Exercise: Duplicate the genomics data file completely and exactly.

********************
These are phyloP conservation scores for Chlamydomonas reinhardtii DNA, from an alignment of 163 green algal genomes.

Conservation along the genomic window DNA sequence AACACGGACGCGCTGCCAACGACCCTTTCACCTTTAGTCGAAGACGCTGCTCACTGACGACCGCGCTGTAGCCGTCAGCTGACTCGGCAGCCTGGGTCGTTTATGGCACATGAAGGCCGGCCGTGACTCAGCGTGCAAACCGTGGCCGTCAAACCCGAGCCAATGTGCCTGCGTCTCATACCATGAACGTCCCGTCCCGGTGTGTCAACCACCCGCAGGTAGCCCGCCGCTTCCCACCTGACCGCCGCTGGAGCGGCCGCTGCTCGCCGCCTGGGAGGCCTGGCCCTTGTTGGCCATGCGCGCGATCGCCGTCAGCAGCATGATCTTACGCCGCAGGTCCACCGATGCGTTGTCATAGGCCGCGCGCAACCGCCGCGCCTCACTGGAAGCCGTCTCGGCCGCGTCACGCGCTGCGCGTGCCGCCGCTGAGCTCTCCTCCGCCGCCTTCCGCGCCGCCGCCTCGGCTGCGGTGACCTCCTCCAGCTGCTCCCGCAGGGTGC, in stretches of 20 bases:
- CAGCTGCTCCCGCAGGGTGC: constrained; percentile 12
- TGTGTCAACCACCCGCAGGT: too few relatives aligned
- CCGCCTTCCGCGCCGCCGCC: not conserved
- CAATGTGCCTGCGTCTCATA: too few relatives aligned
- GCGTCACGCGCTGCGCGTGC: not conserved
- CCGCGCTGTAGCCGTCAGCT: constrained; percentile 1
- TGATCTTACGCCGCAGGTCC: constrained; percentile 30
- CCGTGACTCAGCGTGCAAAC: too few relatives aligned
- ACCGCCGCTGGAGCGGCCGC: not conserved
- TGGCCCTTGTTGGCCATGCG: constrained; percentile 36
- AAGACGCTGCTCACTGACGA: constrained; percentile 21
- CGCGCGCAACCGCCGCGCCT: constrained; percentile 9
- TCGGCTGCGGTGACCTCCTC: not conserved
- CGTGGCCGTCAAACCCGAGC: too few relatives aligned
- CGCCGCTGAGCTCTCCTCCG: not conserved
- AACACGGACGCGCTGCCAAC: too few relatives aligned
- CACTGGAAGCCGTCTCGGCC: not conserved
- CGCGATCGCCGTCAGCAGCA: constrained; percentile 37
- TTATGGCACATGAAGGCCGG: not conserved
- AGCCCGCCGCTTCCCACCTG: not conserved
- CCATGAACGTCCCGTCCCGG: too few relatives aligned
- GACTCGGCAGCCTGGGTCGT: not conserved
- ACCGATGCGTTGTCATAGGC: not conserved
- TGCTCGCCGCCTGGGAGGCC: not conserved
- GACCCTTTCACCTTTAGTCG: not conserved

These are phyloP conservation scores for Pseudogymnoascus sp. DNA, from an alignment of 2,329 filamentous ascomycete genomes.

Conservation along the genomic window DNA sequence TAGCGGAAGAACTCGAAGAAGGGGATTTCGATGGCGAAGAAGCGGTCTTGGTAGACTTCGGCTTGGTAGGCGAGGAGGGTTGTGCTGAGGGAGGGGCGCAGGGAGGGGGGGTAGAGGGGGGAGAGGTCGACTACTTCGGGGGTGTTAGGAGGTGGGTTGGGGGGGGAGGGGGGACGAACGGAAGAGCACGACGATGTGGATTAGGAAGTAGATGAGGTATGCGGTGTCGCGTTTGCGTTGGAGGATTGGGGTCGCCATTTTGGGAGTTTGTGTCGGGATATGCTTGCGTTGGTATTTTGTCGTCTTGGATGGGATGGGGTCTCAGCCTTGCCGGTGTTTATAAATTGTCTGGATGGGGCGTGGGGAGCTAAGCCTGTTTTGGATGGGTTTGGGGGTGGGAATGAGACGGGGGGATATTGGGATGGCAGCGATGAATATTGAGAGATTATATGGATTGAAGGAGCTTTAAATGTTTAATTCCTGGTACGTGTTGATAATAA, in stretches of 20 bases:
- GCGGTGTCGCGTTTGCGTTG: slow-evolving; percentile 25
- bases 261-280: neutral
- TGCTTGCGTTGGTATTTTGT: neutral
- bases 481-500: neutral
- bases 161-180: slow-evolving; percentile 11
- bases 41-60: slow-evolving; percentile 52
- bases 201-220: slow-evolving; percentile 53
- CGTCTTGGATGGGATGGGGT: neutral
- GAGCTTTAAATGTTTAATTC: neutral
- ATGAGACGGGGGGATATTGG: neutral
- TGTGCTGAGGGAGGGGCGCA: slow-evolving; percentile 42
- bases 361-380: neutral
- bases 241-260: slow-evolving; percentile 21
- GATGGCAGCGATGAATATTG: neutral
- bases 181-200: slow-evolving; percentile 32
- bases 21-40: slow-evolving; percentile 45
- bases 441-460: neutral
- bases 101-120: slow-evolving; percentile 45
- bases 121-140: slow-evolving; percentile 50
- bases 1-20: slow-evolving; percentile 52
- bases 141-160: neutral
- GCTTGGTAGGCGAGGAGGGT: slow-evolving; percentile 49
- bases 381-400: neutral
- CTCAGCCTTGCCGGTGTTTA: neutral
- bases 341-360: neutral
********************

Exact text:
These are phyloP conservation scores for Chlamydomonas reinhardtii DNA, from an alignment of 163 green algal genomes.

Conservation along the genomic window DNA sequence AACACGGACGCGCTGCCAACGACCCTTTCACCTTTAGTCGAAGACGCTGCTCACTGACGACCGCGCTGTAGCCGTCAGCTGACTCGGCAGCCTGGGTCGTTTATGGCACATGAAGGCCGGCCGTGACTCAGCGTGCAAACCGTGGCCGTCAAACCCGAGCCAATGTGCCTGCGTCTCATACCATGAACGTCCCGTCCCGGTGTGTCAACCACCCGCAGGTAGCCCGCCGCTTCCCACCTGACCGCCGCTGGAGCGGCCGCTGCTCGCCGCCTGGGAGGCCTGGCCCTTGTTGGCCATGCGCGCGATCGCCGTCAGCAGCATGATCTTACGCCGCAGGTCCACCGATGCGTTGTCATAGGCCGCGCGCAACCGCCGCGCCTCACTGGAAGCCGTCTCGGCCGCGTCACGCGCTGCGCGTGCCGCCGCTGAGCTCTCCTCCGCCGCCTTCCGCGCCGCCGCCTCGGCTGCGGTGACCTCCTCCAGCTGCTCCCGCAGGGTGC, in stretches of 20 bases:
- CAGCTGCTCCCGCAGGGTGC: constrained; percentile 12
- TGTGTCAACCACCCGCAGGT: too few relatives aligned
- CCGCCTTCCGCGCCGCCGCC: not conserved
- CAATGTGCCTGCGTCTCATA: too few relatives aligned
- GCGTCACGCGCTGCGCGTGC: not conserved
- CCGCGCTGTAGCCGTCAGCT: constrained; percentile 1
- TGATCTTACGCCGCAGGTCC: constrained; percentile 30
- CCGTGACTCAGCGTGCAAAC: too few relatives aligned
- ACCGCCGCTGGAGCGGCCGC: not conserved
- TGGCCCTTGTTGGCCATGCG: constrained; percentile 36
- AAGACGCTGCTCACTGACGA: constrained; percentile 21
- CGCGCGCAACCGCCGCGCCT: constrained; percentile 9
- TCGGCTGCGGTGACCTCCTC: not conserved
- CGTGGCCGTCAAACCCGAGC: too few relatives aligned
- CGCCGCTGAGCTCTCCTCCG: not conserved
- AACACGGACGCGCTGCCAAC: too few relatives aligned
- CACTGGAAGCCGTCTCGGCC: not conserved
- CGCGATCGCCGTCAGCAGCA: constrained; percentile 37
- TTATGGCACATGAAGGCCGG: not conserved
- AGCCCGCCGCTTCCCACCTG: not conserved
- CCATGAACGTCCCGTCCCGG: too few relatives aligned
- GACTCGGCAGCCTGGGTCGT: not conserved
- ACCGATGCGTTGTCATAGGC: not conserved
- TGCTCGCCGCCTGGGAGGCC: not conserved
- GACCCTTTCACCTTTAGTCG: not conserved

These are phyloP conservation scores for Pseudogymnoascus sp. DNA, from an alignment of 2,329 filamentous ascomycete genomes.

Conservation along the genomic window DNA sequence TAGCGGAAGAACTCGAAGAAGGGGATTTCGATGGCGAAGAAGCGGTCTTGGTAGACTTCGGCTTGGTAGGCGAGGAGGGTTGTGCTGAGGGAGGGGCGCAGGGAGGGGGGGTAGAGGGGGGAGAGGTCGACTACTTCGGGGGTGTTAGGAGGTGGGTTGGGGGGGGAGGGGGGACGAACGGAAGAGCACGACGATGTGGATTAGGAAGTAGATGAGGTATGCGGTGTCGCGTTTGCGTTGGAGGATTGGGGTCGCCATTTTGGGAGTTTGTGTCGGGATATGCTTGCGTTGGTATTTTGTCGTCTTGGATGGGATGGGGTCTCAGCCTTGCCGGTGTTTATAAATTGTCTGGATGGGGCGTGGGGAGCTAAGCCTGTTTTGGATGGGTTTGGGGGTGGGAATGAGACGGGGGGATATTGGGATGGCAGCGATGAATATTGAGAGATTATATGGATTGAAGGAGCTTTAAATGTTTAATTCCTGGTACGTGTTGATAATAA, in stretches of 20 bases:
- GCGGTGTCGCGTTTGCGTTG: slow-evolving; percentile 25
- bases 261-280: neutral
- TGCTTGCGTTGGTATTTTGT: neutral
- bases 481-500: neutral
- bases 161-180: slow-evolving; percentile 11
- bases 41-60: slow-evolving; percentile 52
- bases 201-220: slow-evolving; percentile 53
- CGTCTTGGATGGGATGGGGT: neutral
- GAGCTTTAAATGTTTAATTC: neutral
- ATGAGACGGGGGGATATTGG: neutral
- TGTGCTGAGGGAGGGGCGCA: slow-evolving; percentile 42
- bases 361-380: neutral
- bases 241-260: slow-evolving; percentile 21
- GATGGCAGCGATGAATATTG: neutral
- bases 181-200: slow-evolving; percentile 32
- bases 21-40: slow-evolving; percentile 45
- bases 441-460: neutral
- bases 101-120: slow-evolving; percentile 45
- bases 121-140: slow-evolving; percentile 50
- bases 1-20: slow-evolving; percentile 52
- bases 141-160: neutral
- GCTTGGTAGGCGAGGAGGGT: slow-evolving; percentile 49
- bases 381-400: neutral
- CTCAGCCTTGCCGGTGTTTA: neutral
- bases 341-360: neutral